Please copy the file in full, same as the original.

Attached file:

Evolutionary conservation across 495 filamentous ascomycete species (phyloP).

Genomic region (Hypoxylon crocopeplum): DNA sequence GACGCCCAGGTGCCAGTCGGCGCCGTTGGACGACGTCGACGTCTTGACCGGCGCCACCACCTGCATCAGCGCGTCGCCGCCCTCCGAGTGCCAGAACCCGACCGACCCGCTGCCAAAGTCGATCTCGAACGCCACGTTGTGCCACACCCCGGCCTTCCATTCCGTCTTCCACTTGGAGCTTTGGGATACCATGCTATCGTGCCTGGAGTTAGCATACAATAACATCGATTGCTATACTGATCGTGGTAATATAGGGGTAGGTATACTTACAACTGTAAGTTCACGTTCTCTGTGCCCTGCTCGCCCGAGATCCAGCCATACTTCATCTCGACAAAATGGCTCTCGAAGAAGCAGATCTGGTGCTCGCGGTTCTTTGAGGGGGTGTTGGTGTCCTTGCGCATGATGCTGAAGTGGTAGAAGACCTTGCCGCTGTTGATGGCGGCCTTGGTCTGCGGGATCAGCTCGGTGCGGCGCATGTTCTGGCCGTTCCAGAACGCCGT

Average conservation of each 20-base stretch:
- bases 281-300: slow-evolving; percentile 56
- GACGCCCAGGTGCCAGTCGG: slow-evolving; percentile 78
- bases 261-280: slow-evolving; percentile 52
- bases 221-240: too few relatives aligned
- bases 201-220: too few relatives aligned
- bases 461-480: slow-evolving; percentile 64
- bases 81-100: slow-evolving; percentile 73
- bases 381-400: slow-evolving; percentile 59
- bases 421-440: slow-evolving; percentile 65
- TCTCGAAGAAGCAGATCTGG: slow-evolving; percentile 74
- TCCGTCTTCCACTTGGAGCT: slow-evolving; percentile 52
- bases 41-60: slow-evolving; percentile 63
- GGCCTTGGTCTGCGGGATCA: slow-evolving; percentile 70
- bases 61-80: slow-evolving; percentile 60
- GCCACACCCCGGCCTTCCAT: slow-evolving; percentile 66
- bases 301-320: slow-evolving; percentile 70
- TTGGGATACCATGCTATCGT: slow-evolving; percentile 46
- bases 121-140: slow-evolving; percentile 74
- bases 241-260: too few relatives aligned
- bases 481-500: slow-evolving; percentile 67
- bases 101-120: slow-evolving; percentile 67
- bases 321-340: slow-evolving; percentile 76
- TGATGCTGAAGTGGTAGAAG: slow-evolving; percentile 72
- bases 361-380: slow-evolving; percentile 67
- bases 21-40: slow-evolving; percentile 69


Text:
Evolutionary conservation across 495 filamentous ascomycete species (phyloP).

Genomic region (Hypoxylon crocopeplum): DNA sequence GACGCCCAGGTGCCAGTCGGCGCCGTTGGACGACGTCGACGTCTTGACCGGCGCCACCACCTGCATCAGCGCGTCGCCGCCCTCCGAGTGCCAGAACCCGACCGACCCGCTGCCAAAGTCGATCTCGAACGCCACGTTGTGCCACACCCCGGCCTTCCATTCCGTCTTCCACTTGGAGCTTTGGGATACCATGCTATCGTGCCTGGAGTTAGCATACAATAACATCGATTGCTATACTGATCGTGGTAATATAGGGGTAGGTATACTTACAACTGTAAGTTCACGTTCTCTGTGCCCTGCTCGCCCGAGATCCAGCCATACTTCATCTCGACAAAATGGCTCTCGAAGAAGCAGATCTGGTGCTCGCGGTTCTTTGAGGGGGTGTTGGTGTCCTTGCGCATGATGCTGAAGTGGTAGAAGACCTTGCCGCTGTTGATGGCGGCCTTGGTCTGCGGGATCAGCTCGGTGCGGCGCATGTTCTGGCCGTTCCAGAACGCCGT

Average conservation of each 20-base stretch:
- bases 281-300: slow-evolving; percentile 56
- GACGCCCAGGTGCCAGTCGG: slow-evolving; percentile 78
- bases 261-280: slow-evolving; percentile 52
- bases 221-240: too few relatives aligned
- bases 201-220: too few relatives aligned
- bases 461-480: slow-evolving; percentile 64
- bases 81-100: slow-evolving; percentile 73
- bases 381-400: slow-evolving; percentile 59
- bases 421-440: slow-evolving; percentile 65
- TCTCGAAGAAGCAGATCTGG: slow-evolving; percentile 74
- TCCGTCTTCCACTTGGAGCT: slow-evolving; percentile 52
- bases 41-60: slow-evolving; percentile 63
- GGCCTTGGTCTGCGGGATCA: slow-evolving; percentile 70
- bases 61-80: slow-evolving; percentile 60
- GCCACACCCCGGCCTTCCAT: slow-evolving; percentile 66
- bases 301-320: slow-evolving; percentile 70
- TTGGGATACCATGCTATCGT: slow-evolving; percentile 46
- bases 121-140: slow-evolving; percentile 74
- bases 241-260: too few relatives aligned
- bases 481-500: slow-evolving; percentile 67
- bases 101-120: slow-evolving; percentile 67
- bases 321-340: slow-evolving; percentile 76
- TGATGCTGAAGTGGTAGAAG: slow-evolving; percentile 72
- bases 361-380: slow-evolving; percentile 67
- bases 21-40: slow-evolving; percentile 69